French photographer Bruno Serralongue (b. 1968) goes to the same places that photojournalists do, but the images with which he returns are not the same as theirs, nor does he publish his pictures in journalistic contexts. He made the extensive "South Sudan Series (8-12 July 2011)" during a week of celebrations, just as the new state achieved its independence. Under dull blue skies in the capital city, Juba, we see ceremonies, speeches, dances, concerts and a football match marking the formal completion of a process that began in 2005. In comparison with some of the artist's previous work, like the "Calais" series (2006-08), which found beauty in a no-man's-land where would-be immigrants to Britain gather, these images offer little esthetic enjoyment.

The two dozen or so Ilfochromes and pigment prints from the "South Sudan" series shown here—most of them large, around 50 by 60 inches—are shot from ground level, not from the high pens into which members of the press have been corralled to record events (and which appear in several of Serralongue's images). From his more immersive perspective, Serralongue presents a poor country still requiring a significant military presence. Basic urban settlements are gray but for the advertisements for telecommunication networks or photography studios that offer a brighter reality. If colorful "native" costumes and rudimentary infrastructure (dirt side-walks and plastic chairs) confirm a familiar stereotype of Africa, other elements would look equally at home during a Western event, like the passes and ID tags wreathed around the necks of official-looking figures. Despite the provisional nature of the sites at which the events are taking place, hopes are high: slogans formed by hundreds of participants holding up cards in formation read, "Brothers and sisters come back home," "Yes to peace, no more war" and "Free health care for all."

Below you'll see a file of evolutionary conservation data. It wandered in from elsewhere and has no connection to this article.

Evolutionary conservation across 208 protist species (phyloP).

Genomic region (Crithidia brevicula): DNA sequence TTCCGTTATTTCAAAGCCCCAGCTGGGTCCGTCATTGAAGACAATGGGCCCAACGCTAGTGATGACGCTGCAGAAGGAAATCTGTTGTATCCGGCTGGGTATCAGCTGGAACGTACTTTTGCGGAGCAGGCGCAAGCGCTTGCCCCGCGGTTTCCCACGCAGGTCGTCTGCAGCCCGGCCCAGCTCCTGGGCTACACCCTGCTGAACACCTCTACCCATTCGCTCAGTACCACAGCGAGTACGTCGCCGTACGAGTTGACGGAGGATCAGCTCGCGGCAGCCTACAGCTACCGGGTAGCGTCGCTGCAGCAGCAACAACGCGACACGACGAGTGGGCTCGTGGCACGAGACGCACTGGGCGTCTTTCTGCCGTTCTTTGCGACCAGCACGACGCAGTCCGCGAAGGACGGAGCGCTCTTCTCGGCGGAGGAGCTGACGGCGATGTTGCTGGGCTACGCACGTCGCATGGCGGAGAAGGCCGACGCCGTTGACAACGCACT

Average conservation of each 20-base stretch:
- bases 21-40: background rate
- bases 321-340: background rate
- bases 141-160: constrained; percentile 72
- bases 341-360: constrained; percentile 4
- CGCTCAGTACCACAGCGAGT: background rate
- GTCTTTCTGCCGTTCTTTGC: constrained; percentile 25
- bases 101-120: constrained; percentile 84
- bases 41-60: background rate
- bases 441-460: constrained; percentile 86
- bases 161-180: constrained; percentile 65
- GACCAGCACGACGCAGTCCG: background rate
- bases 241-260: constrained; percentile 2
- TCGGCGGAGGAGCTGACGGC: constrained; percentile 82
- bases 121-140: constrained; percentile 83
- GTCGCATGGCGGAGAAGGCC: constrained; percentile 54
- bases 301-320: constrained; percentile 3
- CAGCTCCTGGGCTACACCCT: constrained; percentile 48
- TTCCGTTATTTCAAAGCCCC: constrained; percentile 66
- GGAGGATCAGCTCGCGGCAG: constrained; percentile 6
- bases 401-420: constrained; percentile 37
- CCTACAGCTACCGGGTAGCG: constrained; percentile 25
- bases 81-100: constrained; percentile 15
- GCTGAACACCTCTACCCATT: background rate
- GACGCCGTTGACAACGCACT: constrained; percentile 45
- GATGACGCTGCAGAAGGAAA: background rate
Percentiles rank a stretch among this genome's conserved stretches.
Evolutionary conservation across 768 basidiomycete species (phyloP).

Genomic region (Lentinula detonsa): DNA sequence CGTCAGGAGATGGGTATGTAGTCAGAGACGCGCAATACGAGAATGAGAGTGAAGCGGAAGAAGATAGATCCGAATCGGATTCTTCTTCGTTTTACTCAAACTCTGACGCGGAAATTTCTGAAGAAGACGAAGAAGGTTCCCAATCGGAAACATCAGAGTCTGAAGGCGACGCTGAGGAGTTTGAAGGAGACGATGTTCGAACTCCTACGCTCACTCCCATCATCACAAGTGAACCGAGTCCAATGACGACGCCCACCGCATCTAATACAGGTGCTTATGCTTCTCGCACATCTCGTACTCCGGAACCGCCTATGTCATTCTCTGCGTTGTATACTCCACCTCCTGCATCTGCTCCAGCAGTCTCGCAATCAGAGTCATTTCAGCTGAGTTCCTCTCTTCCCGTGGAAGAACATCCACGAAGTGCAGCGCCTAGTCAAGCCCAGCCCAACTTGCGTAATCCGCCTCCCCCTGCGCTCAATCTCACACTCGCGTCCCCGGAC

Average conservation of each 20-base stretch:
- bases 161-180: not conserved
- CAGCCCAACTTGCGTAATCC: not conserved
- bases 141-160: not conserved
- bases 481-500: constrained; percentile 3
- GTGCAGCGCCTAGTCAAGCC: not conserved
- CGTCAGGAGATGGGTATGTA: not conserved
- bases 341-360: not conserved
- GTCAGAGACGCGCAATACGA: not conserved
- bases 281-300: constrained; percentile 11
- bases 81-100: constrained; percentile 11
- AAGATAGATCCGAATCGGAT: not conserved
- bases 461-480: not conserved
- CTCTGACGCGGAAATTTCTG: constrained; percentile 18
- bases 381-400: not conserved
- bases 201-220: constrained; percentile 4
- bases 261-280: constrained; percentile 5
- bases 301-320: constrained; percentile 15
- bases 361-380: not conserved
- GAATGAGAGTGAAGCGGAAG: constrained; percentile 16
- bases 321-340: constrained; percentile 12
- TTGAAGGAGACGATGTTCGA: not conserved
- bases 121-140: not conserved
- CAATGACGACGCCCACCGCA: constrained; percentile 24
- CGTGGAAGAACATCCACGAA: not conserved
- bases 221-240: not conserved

Serralongue, who studied art history before photography, makes his intent clear. He is particularly critical—as accompanying text explains—of how powerful external states exercise what Alain Badiou in Le réveil de l'histoire (The Rebirth of History, 2011) calls their insidious "right to interfere" with new nations.

The typical photojournalistic effort to capture events in a single, expressive shot—an approach encouraged by mainstream media—does not engage too deeply in the specifics of a given place. Serralongue wants to reframe the accepted story wherever he works, and to ensure that his version is not absorbed and nullified by its display. His many views—shot at the edges of crowds, or in the midst of the hubbub without an overview, or from behind a podium—generate no clarity. To borrow Roland Barthes's terminology, Serralongue's images are all "studium" and no "punctum." The images supply content, description and information, but rarely a piercing moment; the viewer is not "grabbed" by the image, nor seduced by one captivating element. Rather than feed us answers, the images make us do the work of analysis. Serralongue understands that the notion of a cohesive and unified nation may always be far-fetched, and therefore manifests South Sudan in all its complexity and vulnerability.


PHOTO: Bruno Serralongue: Three Days of Dances and Concerts at the Nyakoron Cultural Center (Jonglei State, Women Association), Juba, South Sudan, July 11, 2011, Ilfochrome on aluminum under Plexiglas, 495⁄8 by 617⁄8 inches; at Francesca Pia.